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Quantitative Techniques

chapter 7 random Variables

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- 1. Mr. Rohan Bhatkar
- 2. Content- Random Variables Probability Mass Function Discrete Random Variables Distribution Function Variance Expectation Continuous Random Variables
- 3. Random Variables Consider an experiment of throwing two dice. We know that this experiments has 36 outcomes . Let x be the sum of numbers on the uppermost faces. For ExampleThe value of x is 2 if outcome of the experiment is (1,1) & probability of this outcome is 1/36. In this case we can associate real number with each outcome of random experiment or group of outcomes of random experiment. Here X is called Random Variables.
- 4. Probability Mass Function If x is discrete random variables values x1, x2, x3, …., xn then probability of each value is described by a function called the Probability Mass Function. The probability that random variable X takes values xi is denoted by p(xi). IllustrationSuppose fair coin is marked 1 & 2, dice numbered 1, 2, 3, 4, 5 & 6 are thrown simultaneously then probability mass function of random variables X which is sum of numbers on coin & dice is obtained as under. The sample space is: S={(1,1), (1,2), (1,3), (1,4), (1,5), (1,6), (2,1), (2,2), (2,3), (2,4), (2,5), (2,6)} Note that n(s) = 12 X: sum of numbers on coin & dice. X = 2, 3, 4, 5, 6, 7, 8 P[x=2] = {(1,1)} = 1/12 P[x=3] = {(1,2)(2,1)} = 2/12 P[x=4] = {(1,3)(2,2)} = 2/12 P[x=5] = {(1,4)(2,3)} = 2/12 P[x=6] = {(1,5)(2,4)} = 2/12 P[x=7] = {(1,6)(2,5)} = 2/12 P[x=8] = {(2,6)} = 1/12 Thus probability distribution of random variable X is as under: X=x 2 3 4 5 6 7 8 P[X=x] 1/12 2/12 2/12 2/12 2/12 2/12 1/12 Note that P[xi] ≥ 0 & ∑ (xi) = 1
- 5. Discrete Random Variable A random variable which can assume only a countable number of real values & the values taken by variables depends on outcome of random experiment is called Discrete Random Variables. For Example1. Number of misprints per page of book. 2. Number of heads in n tosses of fair coin. 3. Number of throws of dice to get first 6.
- 6. Distribution Function Let X be a random variable. The function F defined for all real values x by F(x) = P [X = x], For all real x is called Distribution Function. A distribution function is also called as Cumulative Probability Distribution Function. Properties OF Distribution Function: If F is the D.F. of random variable X & if a <b then P[a < X ≤ b] = F(b) – F(a). Values of all distribution functions lie between 0 & 1 i.e. 0 ≤ F(x) ≤ 1 for all x. All distribution functions are monotonically non-decreasing i.e. 0 < y then F(x) < F(y). F(- ∞) = lim F(x) = 0 x-∞ F(+ ∞) = lim F(x) = 1 x→∞ If X is discrete random variable then F(x) = ∑ P(xi) xi ≤ x If values of discrete random variable X are like x1 < x2 < x3 < x4 … then P(Xn+1) = F(Xn+1) – F(Xn) If x is discrete random variable then D.E. is step function.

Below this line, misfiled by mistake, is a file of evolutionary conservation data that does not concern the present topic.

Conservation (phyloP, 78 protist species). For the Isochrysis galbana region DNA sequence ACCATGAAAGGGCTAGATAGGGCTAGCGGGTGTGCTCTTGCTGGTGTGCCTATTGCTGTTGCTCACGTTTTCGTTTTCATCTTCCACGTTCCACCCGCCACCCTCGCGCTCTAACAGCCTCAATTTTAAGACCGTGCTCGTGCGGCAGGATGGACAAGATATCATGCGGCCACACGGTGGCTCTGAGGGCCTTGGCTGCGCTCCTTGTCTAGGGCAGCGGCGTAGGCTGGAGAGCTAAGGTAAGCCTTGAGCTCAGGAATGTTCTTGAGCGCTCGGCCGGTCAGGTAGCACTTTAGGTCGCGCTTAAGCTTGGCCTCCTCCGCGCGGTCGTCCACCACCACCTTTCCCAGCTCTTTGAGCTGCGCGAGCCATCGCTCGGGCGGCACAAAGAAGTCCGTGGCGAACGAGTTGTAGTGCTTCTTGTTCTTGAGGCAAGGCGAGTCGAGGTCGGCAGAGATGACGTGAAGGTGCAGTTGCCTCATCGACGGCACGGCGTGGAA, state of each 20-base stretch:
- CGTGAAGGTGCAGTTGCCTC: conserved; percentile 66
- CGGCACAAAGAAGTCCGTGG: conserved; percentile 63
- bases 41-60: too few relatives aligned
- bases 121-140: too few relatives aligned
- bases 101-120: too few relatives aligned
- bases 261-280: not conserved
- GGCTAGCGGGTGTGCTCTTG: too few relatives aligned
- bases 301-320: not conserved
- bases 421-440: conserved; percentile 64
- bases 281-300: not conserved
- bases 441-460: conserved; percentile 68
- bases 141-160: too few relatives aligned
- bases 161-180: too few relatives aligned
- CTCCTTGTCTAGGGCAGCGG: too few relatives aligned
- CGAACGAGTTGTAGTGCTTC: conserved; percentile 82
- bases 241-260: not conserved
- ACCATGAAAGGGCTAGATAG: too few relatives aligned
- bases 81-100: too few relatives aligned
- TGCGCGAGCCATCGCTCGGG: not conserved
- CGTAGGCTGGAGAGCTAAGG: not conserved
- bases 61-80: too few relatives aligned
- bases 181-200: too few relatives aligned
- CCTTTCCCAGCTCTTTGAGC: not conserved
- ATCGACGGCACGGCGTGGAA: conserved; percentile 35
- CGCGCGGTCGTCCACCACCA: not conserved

- 7. IllustrationConsider probability distribution of random variable x X=x 1 2 3 4 5 6 P[X=x] 0.1 0.2 0.3 0.2 0.1 0.1 If F(x) is distribution function of random variable x then F(1) = P[x ≤ 1] = P(1) = 0.1 F(2) = P[x ≤ 1] = P(1) + P(2) = 0.1 + 0.2 = 0.3 F(3) = 0.1 + 0.2 + 0.3 = 0.6 F(4) = 0.1 + 0.2 + 0.3 + 0.2 = 0.8 F(5) = 0.1 + 0.2 + 0.3 + 0.2 + 0.1 = 0.9 F(6) = 1 Thus values of x & corresponding cumulative probability distribution function is as under: X=x 1 2 3 4 5 6 P[X=x] 0.1 0.3 0.6 0.8 0.9 1.0 We will have graphical representation of random variable X, & the Graph of D.E. 1.0 Probability Distribution 0.8 3 P(x) f(x) 2 Cumulative Probability Distribution 0.6 0.4 1 0.2 1 2 3 4 5 6 1 2 3 X→ X→ 4 5 6
- 8. Variance If X is discrete random variable then variance of x is given by Var (X) = E[X – X (X)]2 Note that Var (X) = µ2 Var (X) = µ2` - µ1`2 Var (X) = E (X2) – [E(X)] 2 The positive square root of the variance is known as standard deviation S D (X) = + √Var (X) IllustrationFor a random variable X, E (X) = 10 and Var (X) = 5. Find Var (3X + 5), Var(X – 2), Var (4X). Also find E(5X – 4), E(4X + 3). SolutionVar (3X + 5) = Var (3X) = 9 Var (X) = 9 x 5 = 45 Var (x - 2) = Var (X) = 5 Var (4X) = 16 Var (X) = 16 x 5 = 80 Var (5X - 4) = 5 E(X) – 4 Var (5X - 4) = 5 x 10 – 4 = 46 Var (4X + 3) = 4 E(X) + 3 Var (4X + 3) = 4 x 10 + 3 = 43